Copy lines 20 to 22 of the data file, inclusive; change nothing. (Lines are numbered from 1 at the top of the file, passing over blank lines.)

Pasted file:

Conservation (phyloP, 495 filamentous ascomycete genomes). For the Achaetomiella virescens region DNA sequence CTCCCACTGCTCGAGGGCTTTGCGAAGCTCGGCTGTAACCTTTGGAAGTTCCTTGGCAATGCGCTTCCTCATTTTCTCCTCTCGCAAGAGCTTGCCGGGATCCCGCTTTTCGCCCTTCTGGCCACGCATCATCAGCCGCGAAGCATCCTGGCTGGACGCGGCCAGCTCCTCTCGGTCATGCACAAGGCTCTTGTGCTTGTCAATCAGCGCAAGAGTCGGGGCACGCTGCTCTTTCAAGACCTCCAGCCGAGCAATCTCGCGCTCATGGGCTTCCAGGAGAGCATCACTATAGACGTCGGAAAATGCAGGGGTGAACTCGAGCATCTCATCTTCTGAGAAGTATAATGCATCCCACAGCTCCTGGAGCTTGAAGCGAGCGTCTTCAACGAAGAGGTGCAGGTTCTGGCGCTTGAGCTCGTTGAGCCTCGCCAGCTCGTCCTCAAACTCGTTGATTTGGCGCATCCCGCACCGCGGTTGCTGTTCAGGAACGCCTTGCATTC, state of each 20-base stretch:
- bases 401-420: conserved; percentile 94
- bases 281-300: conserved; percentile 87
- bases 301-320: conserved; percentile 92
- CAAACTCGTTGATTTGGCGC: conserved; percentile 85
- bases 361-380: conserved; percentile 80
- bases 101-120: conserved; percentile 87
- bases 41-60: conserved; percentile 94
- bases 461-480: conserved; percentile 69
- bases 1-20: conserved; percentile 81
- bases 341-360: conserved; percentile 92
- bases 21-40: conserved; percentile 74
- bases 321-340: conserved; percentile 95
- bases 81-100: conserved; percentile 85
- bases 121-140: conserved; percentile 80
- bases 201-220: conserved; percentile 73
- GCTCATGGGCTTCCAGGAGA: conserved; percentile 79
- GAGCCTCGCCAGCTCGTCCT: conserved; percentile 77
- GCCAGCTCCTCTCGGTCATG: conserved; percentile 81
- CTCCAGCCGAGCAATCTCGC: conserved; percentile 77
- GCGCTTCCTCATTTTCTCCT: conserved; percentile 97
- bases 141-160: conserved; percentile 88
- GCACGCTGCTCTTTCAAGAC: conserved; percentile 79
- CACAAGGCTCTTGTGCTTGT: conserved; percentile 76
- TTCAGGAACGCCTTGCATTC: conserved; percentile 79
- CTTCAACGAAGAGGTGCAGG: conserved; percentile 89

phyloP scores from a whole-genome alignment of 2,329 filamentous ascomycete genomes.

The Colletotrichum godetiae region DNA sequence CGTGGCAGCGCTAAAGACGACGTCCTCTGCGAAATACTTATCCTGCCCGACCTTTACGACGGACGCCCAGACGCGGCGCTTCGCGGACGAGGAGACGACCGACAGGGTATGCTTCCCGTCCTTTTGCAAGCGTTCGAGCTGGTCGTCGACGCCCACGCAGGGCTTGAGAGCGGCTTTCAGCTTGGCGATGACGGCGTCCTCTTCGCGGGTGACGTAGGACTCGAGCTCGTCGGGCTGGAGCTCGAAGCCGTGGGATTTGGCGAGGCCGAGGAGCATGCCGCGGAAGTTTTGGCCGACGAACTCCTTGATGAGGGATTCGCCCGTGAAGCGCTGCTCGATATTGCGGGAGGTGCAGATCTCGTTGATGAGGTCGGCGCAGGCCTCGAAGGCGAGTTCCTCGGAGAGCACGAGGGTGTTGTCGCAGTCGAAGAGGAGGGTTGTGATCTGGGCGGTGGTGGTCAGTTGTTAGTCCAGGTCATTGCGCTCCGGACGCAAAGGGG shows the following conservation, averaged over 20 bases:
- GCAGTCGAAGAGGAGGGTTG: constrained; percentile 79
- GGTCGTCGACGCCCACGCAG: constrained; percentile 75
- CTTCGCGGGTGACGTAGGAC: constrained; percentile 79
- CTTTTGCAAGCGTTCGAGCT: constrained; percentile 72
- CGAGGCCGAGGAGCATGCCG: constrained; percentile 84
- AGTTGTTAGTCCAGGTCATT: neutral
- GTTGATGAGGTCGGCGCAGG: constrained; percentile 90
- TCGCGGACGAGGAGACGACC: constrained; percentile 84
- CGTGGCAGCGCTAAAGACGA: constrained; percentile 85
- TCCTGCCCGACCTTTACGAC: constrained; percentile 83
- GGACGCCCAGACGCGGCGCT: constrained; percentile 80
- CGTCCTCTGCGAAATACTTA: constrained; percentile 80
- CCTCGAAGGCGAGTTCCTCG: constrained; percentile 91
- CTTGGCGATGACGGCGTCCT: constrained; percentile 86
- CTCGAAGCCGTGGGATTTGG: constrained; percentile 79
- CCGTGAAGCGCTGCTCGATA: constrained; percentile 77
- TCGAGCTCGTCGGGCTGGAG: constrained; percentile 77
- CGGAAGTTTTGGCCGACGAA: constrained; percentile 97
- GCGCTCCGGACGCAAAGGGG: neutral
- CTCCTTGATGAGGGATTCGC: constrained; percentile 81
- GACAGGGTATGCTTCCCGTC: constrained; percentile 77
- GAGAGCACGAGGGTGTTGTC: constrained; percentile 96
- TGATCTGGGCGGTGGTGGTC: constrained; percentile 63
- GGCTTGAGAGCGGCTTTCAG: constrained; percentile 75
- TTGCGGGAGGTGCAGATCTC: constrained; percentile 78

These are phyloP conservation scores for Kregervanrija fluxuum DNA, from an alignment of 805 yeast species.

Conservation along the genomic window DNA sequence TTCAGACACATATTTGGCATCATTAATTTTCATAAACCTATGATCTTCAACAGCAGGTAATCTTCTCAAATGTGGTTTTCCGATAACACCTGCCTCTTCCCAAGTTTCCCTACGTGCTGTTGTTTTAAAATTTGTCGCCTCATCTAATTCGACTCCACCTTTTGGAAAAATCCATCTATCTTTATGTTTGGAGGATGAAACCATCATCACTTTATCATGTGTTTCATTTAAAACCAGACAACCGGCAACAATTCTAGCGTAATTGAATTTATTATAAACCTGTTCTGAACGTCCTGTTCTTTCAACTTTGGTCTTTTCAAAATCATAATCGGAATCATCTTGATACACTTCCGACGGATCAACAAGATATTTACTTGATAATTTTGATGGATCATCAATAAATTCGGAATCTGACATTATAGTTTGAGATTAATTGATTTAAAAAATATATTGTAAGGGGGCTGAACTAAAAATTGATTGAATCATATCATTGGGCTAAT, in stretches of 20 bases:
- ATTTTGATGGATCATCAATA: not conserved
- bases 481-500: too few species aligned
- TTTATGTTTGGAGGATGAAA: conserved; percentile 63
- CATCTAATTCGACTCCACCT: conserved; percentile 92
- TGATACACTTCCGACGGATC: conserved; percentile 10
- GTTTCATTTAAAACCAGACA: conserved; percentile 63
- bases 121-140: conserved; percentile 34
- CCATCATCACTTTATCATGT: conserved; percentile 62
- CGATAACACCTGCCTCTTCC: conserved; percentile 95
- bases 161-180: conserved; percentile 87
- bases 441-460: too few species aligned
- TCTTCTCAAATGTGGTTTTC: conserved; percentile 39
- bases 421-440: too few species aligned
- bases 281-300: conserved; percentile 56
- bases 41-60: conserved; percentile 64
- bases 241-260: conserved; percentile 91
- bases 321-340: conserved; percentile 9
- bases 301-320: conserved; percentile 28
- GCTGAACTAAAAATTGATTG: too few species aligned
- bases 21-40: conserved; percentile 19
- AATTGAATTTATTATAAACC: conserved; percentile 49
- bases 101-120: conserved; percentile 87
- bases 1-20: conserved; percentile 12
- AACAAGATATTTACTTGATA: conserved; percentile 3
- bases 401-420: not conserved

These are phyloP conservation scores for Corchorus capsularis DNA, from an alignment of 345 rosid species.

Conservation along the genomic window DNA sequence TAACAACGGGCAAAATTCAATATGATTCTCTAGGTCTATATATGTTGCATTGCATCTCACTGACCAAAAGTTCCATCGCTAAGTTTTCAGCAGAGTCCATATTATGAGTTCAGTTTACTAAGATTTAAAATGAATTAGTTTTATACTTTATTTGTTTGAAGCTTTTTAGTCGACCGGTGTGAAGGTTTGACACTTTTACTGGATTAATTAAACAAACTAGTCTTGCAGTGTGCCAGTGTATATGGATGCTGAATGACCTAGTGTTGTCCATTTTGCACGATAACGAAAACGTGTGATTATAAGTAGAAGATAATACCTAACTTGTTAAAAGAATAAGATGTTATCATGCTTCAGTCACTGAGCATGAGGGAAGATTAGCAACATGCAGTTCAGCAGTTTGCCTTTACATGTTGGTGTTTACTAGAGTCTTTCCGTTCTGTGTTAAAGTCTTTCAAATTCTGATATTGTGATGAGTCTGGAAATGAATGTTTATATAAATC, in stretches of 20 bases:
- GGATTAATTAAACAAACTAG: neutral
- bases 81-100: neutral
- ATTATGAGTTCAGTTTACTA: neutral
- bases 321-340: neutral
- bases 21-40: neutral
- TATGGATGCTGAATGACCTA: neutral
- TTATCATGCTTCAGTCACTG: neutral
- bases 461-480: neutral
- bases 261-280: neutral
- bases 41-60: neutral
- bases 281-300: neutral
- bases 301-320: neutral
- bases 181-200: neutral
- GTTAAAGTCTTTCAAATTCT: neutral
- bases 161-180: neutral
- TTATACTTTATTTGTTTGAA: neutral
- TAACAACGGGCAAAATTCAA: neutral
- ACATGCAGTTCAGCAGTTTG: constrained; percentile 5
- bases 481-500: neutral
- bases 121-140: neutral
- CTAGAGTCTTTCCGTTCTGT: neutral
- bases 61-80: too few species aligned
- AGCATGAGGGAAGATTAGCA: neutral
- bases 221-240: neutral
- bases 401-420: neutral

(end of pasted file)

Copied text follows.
- CTCCAGCCGAGCAATCTCGC: conserved; percentile 77
- GCGCTTCCTCATTTTCTCCT: conserved; percentile 97
- bases 141-160: conserved; percentile 88